blank Skip to main content

How to Use WinDbg for Kernel Debugging to Develop a Reliable Windows Driver


Discovering and fixing bugs is crucial throughout driver development. This process, called debugging, helps your team to ensure driver quality — but it’s challenging. Your developers must know all the tricks of debugging in both kernel and user mode, as well as choose the most suitable tools.

This is where debuggers come into play. As with any other software product, drivers must be debugged and thoroughly analyzed both during development and after they are built. For these tasks, developers use kernel debuggers. These tools allow them to debug driver code and access all resources of the operating system the debugger is running on.

Although there are many debugging tools out there, in this article, we focus on WinDbg, which is the most popular software for Windows driver debugging. Below, we explore the main reasons for its popularity and explain how to use this Windows debugger. We also show a practical example of code debugging in both kernel and user mode, as well as describe how to analyze crash dump files using WinDbg.

This article will be helpful for project and development leaders working on Windows-related projects and searching for real-life kernel debugging expertise.

Why use WinDbg for driver debugging?

Driver debugging is a vital part of the driver development process. Thorough kernel debugging and debugging in user mode can help your team efficiently identify and correct mistakes in code. As a result, you will be able to:

  • Ensure the driver operates correctly
  • Enhance its overall speed and responsiveness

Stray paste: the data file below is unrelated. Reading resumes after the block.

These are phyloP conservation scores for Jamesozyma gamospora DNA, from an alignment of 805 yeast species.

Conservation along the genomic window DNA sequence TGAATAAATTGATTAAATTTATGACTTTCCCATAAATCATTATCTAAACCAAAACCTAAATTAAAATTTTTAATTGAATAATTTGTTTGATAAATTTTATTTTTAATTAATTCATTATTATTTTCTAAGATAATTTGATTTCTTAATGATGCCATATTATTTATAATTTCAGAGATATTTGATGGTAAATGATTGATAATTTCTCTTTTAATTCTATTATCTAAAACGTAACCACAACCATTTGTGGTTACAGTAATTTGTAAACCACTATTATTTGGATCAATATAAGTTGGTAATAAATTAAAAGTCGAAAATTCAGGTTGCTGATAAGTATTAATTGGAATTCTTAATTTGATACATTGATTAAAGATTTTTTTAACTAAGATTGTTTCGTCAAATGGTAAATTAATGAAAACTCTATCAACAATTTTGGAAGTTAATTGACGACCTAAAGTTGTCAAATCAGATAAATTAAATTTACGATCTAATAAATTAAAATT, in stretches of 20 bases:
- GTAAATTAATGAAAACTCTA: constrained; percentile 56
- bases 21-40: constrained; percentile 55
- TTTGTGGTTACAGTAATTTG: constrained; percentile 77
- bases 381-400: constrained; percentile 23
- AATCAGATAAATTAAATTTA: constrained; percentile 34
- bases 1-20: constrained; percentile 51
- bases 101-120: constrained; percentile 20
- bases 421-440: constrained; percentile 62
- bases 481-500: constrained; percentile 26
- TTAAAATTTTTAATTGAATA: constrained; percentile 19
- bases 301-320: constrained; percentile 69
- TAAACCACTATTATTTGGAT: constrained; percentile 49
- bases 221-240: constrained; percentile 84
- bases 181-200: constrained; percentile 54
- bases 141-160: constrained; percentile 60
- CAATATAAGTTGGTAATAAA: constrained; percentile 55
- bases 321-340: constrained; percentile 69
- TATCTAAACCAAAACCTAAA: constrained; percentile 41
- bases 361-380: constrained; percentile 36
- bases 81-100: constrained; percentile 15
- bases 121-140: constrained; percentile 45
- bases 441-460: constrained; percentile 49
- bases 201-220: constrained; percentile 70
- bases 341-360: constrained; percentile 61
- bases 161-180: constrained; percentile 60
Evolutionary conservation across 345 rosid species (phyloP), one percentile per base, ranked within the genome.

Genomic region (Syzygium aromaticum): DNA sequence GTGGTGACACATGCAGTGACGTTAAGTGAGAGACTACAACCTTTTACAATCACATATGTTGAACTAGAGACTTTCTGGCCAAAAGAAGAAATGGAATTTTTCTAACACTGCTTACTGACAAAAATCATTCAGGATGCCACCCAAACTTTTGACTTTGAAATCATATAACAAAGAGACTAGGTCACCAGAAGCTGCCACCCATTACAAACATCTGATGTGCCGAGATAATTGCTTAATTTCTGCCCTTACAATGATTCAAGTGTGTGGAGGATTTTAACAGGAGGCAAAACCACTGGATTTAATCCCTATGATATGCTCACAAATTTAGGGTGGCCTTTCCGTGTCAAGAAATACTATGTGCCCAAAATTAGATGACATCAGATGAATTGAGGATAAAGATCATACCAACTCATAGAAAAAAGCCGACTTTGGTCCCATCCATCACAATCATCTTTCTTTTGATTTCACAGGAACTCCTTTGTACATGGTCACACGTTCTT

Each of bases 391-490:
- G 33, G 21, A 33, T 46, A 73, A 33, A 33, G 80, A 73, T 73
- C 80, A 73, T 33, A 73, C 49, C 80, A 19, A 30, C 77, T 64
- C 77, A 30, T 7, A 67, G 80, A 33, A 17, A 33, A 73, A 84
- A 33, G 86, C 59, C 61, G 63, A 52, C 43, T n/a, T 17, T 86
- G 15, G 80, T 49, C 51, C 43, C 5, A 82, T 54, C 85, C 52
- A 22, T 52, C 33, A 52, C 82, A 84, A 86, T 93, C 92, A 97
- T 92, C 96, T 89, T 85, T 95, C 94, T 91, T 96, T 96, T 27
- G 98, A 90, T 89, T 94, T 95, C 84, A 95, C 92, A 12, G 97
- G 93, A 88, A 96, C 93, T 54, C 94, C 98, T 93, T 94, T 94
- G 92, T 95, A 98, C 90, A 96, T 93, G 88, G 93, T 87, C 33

• Make sure the driver works well with different hardware and software
  • Establish a high level of security and protection

Which tool should I choose for driver debugging?

The three most popular debuggers for Windows are WinDbg, KD, and Visual Studio debugger. All of them work on the same debugging engine and have the same functionality.

Therefore, functionality isn’t the best point of comparison. Speed matters a lot in software development, and this is the factor you can use to identify the best debugger for your project.

Let’s take a quick look at two main factors that influence the speed of debugging tools:

  • A graphical user interface (GUI) can significantly accelerate bug discovery as it makes the entire process more convenient and quick for developers. Neither KD nor Visual Studio debugger has a GUI, which slows down debugging. Moreover, preparation for debugging in Visual Studio is much more complicated and takes longer than in similar tools.
  • Regular updates improve a tool, helping to simplify and speed up the debugging process. KD and Visual Studio debuggers might receive updates only after a new SDK/WDK version is released. Meanwhile, WinDbg introduces updates frequently, allowing developers to access new opportunities much faster.

Based on this table, you can see that using WinDbg for kernel debugging is the best option, as it is faster than its competitors. From our experience in Windows driver development, we would also say that WinDbg is much more convenient and efficient to work with than other debuggers. However, if your team is used to working with a different tool, that’s okay, as both KD and Visual Studio offer all features that are essential for proper driver debugging.